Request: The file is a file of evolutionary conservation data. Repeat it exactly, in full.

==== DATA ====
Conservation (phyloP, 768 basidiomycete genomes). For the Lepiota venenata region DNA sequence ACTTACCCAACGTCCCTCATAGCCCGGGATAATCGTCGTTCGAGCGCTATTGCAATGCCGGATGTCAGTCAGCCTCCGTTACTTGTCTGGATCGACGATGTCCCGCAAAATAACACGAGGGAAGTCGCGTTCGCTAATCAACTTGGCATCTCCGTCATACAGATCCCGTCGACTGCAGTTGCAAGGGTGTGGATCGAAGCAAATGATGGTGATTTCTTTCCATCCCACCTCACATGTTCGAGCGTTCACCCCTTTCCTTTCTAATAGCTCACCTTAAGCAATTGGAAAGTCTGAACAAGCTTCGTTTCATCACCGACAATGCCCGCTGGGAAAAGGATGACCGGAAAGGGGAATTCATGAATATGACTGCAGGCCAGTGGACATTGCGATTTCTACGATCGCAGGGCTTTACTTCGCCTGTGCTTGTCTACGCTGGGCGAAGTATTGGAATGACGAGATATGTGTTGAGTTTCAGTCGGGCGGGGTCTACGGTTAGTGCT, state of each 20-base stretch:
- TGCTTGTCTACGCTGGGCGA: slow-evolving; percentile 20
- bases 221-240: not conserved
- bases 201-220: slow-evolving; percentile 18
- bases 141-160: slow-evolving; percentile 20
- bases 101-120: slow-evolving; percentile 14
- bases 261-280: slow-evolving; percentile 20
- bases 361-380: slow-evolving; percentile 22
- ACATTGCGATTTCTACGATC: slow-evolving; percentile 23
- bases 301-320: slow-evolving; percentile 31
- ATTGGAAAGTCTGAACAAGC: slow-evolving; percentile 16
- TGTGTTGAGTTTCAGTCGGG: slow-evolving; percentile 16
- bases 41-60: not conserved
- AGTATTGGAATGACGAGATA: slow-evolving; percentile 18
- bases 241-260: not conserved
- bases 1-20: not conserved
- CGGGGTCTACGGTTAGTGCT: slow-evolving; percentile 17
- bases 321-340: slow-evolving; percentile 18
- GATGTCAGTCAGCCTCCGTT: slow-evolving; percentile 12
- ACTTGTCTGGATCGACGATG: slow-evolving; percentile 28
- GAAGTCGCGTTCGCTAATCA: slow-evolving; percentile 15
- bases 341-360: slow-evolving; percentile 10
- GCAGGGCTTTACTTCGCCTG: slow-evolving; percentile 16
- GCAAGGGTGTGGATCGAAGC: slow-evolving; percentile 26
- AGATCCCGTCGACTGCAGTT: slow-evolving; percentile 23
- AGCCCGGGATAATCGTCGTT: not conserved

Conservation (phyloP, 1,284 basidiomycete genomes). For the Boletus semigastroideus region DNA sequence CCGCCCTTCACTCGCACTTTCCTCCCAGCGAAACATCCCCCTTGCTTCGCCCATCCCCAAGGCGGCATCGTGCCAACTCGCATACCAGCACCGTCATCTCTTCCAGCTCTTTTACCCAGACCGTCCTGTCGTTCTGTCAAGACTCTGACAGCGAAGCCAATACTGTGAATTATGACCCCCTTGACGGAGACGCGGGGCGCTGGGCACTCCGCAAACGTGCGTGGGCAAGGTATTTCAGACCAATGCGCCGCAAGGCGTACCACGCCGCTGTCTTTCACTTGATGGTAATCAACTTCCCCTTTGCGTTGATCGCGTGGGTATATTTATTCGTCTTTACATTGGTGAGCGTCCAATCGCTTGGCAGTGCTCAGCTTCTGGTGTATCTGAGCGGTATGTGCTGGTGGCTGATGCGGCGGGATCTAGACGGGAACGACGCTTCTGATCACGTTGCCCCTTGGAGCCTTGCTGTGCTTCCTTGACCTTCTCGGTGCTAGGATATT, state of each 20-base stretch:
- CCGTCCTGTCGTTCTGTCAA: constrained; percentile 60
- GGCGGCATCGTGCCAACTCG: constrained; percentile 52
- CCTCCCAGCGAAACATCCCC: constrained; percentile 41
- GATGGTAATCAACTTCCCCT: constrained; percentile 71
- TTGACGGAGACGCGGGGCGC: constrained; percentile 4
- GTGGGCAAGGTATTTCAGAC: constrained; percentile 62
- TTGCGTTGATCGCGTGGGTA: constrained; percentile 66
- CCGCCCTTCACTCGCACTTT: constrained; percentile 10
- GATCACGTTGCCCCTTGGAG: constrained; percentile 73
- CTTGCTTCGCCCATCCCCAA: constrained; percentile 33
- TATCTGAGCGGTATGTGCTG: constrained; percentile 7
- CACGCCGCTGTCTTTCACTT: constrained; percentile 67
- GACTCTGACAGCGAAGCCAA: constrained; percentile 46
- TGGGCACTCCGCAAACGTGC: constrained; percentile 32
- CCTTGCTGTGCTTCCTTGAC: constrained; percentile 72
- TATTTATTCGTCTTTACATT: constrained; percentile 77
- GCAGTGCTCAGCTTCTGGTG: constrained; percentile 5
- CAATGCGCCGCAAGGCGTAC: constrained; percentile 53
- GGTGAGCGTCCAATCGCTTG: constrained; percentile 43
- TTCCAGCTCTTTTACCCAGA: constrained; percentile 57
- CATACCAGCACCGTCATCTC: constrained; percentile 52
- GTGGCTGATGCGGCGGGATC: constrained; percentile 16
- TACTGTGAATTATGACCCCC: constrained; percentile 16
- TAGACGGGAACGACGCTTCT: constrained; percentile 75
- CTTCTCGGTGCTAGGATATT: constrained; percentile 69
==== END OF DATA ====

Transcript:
Conservation (phyloP, 768 basidiomycete genomes). For the Lepiota venenata region DNA sequence ACTTACCCAACGTCCCTCATAGCCCGGGATAATCGTCGTTCGAGCGCTATTGCAATGCCGGATGTCAGTCAGCCTCCGTTACTTGTCTGGATCGACGATGTCCCGCAAAATAACACGAGGGAAGTCGCGTTCGCTAATCAACTTGGCATCTCCGTCATACAGATCCCGTCGACTGCAGTTGCAAGGGTGTGGATCGAAGCAAATGATGGTGATTTCTTTCCATCCCACCTCACATGTTCGAGCGTTCACCCCTTTCCTTTCTAATAGCTCACCTTAAGCAATTGGAAAGTCTGAACAAGCTTCGTTTCATCACCGACAATGCCCGCTGGGAAAAGGATGACCGGAAAGGGGAATTCATGAATATGACTGCAGGCCAGTGGACATTGCGATTTCTACGATCGCAGGGCTTTACTTCGCCTGTGCTTGTCTACGCTGGGCGAAGTATTGGAATGACGAGATATGTGTTGAGTTTCAGTCGGGCGGGGTCTACGGTTAGTGCT, state of each 20-base stretch:
- TGCTTGTCTACGCTGGGCGA: slow-evolving; percentile 20
- bases 221-240: not conserved
- bases 201-220: slow-evolving; percentile 18
- bases 141-160: slow-evolving; percentile 20
- bases 101-120: slow-evolving; percentile 14
- bases 261-280: slow-evolving; percentile 20
- bases 361-380: slow-evolving; percentile 22
- ACATTGCGATTTCTACGATC: slow-evolving; percentile 23
- bases 301-320: slow-evolving; percentile 31
- ATTGGAAAGTCTGAACAAGC: slow-evolving; percentile 16
- TGTGTTGAGTTTCAGTCGGG: slow-evolving; percentile 16
- bases 41-60: not conserved
- AGTATTGGAATGACGAGATA: slow-evolving; percentile 18
- bases 241-260: not conserved
- bases 1-20: not conserved
- CGGGGTCTACGGTTAGTGCT: slow-evolving; percentile 17
- bases 321-340: slow-evolving; percentile 18
- GATGTCAGTCAGCCTCCGTT: slow-evolving; percentile 12
- ACTTGTCTGGATCGACGATG: slow-evolving; percentile 28
- GAAGTCGCGTTCGCTAATCA: slow-evolving; percentile 15
- bases 341-360: slow-evolving; percentile 10
- GCAGGGCTTTACTTCGCCTG: slow-evolving; percentile 16
- GCAAGGGTGTGGATCGAAGC: slow-evolving; percentile 26
- AGATCCCGTCGACTGCAGTT: slow-evolving; percentile 23
- AGCCCGGGATAATCGTCGTT: not conserved

Conservation (phyloP, 1,284 basidiomycete genomes). For the Boletus semigastroideus region DNA sequence CCGCCCTTCACTCGCACTTTCCTCCCAGCGAAACATCCCCCTTGCTTCGCCCATCCCCAAGGCGGCATCGTGCCAACTCGCATACCAGCACCGTCATCTCTTCCAGCTCTTTTACCCAGACCGTCCTGTCGTTCTGTCAAGACTCTGACAGCGAAGCCAATACTGTGAATTATGACCCCCTTGACGGAGACGCGGGGCGCTGGGCACTCCGCAAACGTGCGTGGGCAAGGTATTTCAGACCAATGCGCCGCAAGGCGTACCACGCCGCTGTCTTTCACTTGATGGTAATCAACTTCCCCTTTGCGTTGATCGCGTGGGTATATTTATTCGTCTTTACATTGGTGAGCGTCCAATCGCTTGGCAGTGCTCAGCTTCTGGTGTATCTGAGCGGTATGTGCTGGTGGCTGATGCGGCGGGATCTAGACGGGAACGACGCTTCTGATCACGTTGCCCCTTGGAGCCTTGCTGTGCTTCCTTGACCTTCTCGGTGCTAGGATATT, state of each 20-base stretch:
- CCGTCCTGTCGTTCTGTCAA: constrained; percentile 60
- GGCGGCATCGTGCCAACTCG: constrained; percentile 52
- CCTCCCAGCGAAACATCCCC: constrained; percentile 41
- GATGGTAATCAACTTCCCCT: constrained; percentile 71
- TTGACGGAGACGCGGGGCGC: constrained; percentile 4
- GTGGGCAAGGTATTTCAGAC: constrained; percentile 62
- TTGCGTTGATCGCGTGGGTA: constrained; percentile 66
- CCGCCCTTCACTCGCACTTT: constrained; percentile 10
- GATCACGTTGCCCCTTGGAG: constrained; percentile 73
- CTTGCTTCGCCCATCCCCAA: constrained; percentile 33
- TATCTGAGCGGTATGTGCTG: constrained; percentile 7
- CACGCCGCTGTCTTTCACTT: constrained; percentile 67
- GACTCTGACAGCGAAGCCAA: constrained; percentile 46
- TGGGCACTCCGCAAACGTGC: constrained; percentile 32
- CCTTGCTGTGCTTCCTTGAC: constrained; percentile 72
- TATTTATTCGTCTTTACATT: constrained; percentile 77
- GCAGTGCTCAGCTTCTGGTG: constrained; percentile 5
- CAATGCGCCGCAAGGCGTAC: constrained; percentile 53
- GGTGAGCGTCCAATCGCTTG: constrained; percentile 43
- TTCCAGCTCTTTTACCCAGA: constrained; percentile 57
- CATACCAGCACCGTCATCTC: constrained; percentile 52
- GTGGCTGATGCGGCGGGATC: constrained; percentile 16
- TACTGTGAATTATGACCCCC: constrained; percentile 16
- TAGACGGGAACGACGCTTCT: constrained; percentile 75
- CTTCTCGGTGCTAGGATATT: constrained; percentile 69